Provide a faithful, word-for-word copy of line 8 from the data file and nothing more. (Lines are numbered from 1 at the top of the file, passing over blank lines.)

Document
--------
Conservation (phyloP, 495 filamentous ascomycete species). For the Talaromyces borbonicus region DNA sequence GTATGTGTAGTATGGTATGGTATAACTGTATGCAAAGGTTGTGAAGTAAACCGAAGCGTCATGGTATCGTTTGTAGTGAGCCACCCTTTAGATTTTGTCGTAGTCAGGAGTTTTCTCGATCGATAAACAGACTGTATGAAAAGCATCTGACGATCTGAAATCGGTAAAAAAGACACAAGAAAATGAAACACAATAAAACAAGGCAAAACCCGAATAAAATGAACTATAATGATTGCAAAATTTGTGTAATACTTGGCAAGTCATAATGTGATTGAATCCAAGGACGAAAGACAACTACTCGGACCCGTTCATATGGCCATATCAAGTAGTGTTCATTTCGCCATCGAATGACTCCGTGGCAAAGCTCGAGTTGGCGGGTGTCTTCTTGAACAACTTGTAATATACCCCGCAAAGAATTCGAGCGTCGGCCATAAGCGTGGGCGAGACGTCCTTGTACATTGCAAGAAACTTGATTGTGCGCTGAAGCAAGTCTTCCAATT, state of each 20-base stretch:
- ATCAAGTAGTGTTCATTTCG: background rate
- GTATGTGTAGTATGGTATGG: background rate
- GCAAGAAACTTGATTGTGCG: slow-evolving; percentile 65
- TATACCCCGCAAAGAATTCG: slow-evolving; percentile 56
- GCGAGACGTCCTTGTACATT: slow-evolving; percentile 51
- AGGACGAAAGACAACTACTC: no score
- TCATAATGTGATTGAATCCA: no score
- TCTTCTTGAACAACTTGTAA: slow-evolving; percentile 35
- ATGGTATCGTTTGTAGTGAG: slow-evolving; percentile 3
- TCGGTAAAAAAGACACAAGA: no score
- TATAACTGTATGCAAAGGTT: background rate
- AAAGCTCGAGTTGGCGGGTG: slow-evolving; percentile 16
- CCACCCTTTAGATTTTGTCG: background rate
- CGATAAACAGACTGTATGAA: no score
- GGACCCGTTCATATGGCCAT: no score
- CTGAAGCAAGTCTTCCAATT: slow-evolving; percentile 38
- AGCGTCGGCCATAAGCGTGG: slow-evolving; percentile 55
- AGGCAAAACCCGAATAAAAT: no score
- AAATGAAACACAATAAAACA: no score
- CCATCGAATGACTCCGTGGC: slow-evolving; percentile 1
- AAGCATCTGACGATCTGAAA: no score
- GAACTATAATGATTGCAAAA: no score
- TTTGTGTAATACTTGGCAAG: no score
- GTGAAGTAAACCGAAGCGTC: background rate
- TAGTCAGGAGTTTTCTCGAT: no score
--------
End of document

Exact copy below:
- TCATAATGTGATTGAATCCA: no score